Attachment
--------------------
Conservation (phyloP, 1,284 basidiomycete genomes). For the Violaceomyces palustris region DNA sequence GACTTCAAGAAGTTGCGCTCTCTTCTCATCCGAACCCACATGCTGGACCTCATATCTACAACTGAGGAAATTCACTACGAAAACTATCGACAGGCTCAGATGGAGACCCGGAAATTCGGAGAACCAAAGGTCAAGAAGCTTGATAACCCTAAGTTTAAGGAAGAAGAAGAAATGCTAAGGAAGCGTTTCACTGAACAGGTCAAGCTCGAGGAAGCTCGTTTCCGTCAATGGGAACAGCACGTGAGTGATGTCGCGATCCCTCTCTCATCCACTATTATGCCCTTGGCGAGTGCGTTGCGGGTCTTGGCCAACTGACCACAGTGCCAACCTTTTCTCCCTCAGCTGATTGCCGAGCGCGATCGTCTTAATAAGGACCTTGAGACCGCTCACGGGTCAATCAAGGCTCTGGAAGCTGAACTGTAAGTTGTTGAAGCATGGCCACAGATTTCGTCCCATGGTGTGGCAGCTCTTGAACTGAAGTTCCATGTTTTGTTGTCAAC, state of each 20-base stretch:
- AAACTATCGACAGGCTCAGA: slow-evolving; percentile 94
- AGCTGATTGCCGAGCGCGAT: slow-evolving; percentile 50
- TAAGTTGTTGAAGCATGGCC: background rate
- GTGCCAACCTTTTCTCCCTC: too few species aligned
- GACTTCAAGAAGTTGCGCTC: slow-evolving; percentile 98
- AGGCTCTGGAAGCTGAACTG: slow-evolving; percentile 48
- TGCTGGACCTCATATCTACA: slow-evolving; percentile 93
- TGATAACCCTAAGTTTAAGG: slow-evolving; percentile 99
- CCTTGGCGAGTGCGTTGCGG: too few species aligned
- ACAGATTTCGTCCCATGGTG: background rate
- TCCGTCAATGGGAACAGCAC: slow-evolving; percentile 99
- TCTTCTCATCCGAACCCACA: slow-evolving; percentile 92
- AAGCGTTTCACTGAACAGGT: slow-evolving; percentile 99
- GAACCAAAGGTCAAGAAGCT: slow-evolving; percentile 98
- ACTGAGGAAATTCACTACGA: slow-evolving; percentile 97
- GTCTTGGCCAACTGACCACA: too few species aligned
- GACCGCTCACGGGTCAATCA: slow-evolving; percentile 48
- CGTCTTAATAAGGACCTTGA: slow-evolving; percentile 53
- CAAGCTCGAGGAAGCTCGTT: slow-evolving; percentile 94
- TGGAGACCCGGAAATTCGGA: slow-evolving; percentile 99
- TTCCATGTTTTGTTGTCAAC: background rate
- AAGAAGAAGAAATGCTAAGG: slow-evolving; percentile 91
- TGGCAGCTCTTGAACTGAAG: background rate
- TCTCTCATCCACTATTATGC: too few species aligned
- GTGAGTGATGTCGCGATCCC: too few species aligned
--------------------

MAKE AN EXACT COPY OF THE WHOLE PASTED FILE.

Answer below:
Conservation (phyloP, 1,284 basidiomycete genomes). For the Violaceomyces palustris region DNA sequence GACTTCAAGAAGTTGCGCTCTCTTCTCATCCGAACCCACATGCTGGACCTCATATCTACAACTGAGGAAATTCACTACGAAAACTATCGACAGGCTCAGATGGAGACCCGGAAATTCGGAGAACCAAAGGTCAAGAAGCTTGATAACCCTAAGTTTAAGGAAGAAGAAGAAATGCTAAGGAAGCGTTTCACTGAACAGGTCAAGCTCGAGGAAGCTCGTTTCCGTCAATGGGAACAGCACGTGAGTGATGTCGCGATCCCTCTCTCATCCACTATTATGCCCTTGGCGAGTGCGTTGCGGGTCTTGGCCAACTGACCACAGTGCCAACCTTTTCTCCCTCAGCTGATTGCCGAGCGCGATCGTCTTAATAAGGACCTTGAGACCGCTCACGGGTCAATCAAGGCTCTGGAAGCTGAACTGTAAGTTGTTGAAGCATGGCCACAGATTTCGTCCCATGGTGTGGCAGCTCTTGAACTGAAGTTCCATGTTTTGTTGTCAAC, state of each 20-base stretch:
- AAACTATCGACAGGCTCAGA: slow-evolving; percentile 94
- AGCTGATTGCCGAGCGCGAT: slow-evolving; percentile 50
- TAAGTTGTTGAAGCATGGCC: background rate
- GTGCCAACCTTTTCTCCCTC: too few species aligned
- GACTTCAAGAAGTTGCGCTC: slow-evolving; percentile 98
- AGGCTCTGGAAGCTGAACTG: slow-evolving; percentile 48
- TGCTGGACCTCATATCTACA: slow-evolving; percentile 93
- TGATAACCCTAAGTTTAAGG: slow-evolving; percentile 99
- CCTTGGCGAGTGCGTTGCGG: too few species aligned
- ACAGATTTCGTCCCATGGTG: background rate
- TCCGTCAATGGGAACAGCAC: slow-evolving; percentile 99
- TCTTCTCATCCGAACCCACA: slow-evolving; percentile 92
- AAGCGTTTCACTGAACAGGT: slow-evolving; percentile 99
- GAACCAAAGGTCAAGAAGCT: slow-evolving; percentile 98
- ACTGAGGAAATTCACTACGA: slow-evolving; percentile 97
- GTCTTGGCCAACTGACCACA: too few species aligned
- GACCGCTCACGGGTCAATCA: slow-evolving; percentile 48
- CGTCTTAATAAGGACCTTGA: slow-evolving; percentile 53
- CAAGCTCGAGGAAGCTCGTT: slow-evolving; percentile 94
- TGGAGACCCGGAAATTCGGA: slow-evolving; percentile 99
- TTCCATGTTTTGTTGTCAAC: background rate
- AAGAAGAAGAAATGCTAAGG: slow-evolving; percentile 91
- TGGCAGCTCTTGAACTGAAG: background rate
- TCTCTCATCCACTATTATGC: too few species aligned
- GTGAGTGATGTCGCGATCCC: too few species aligned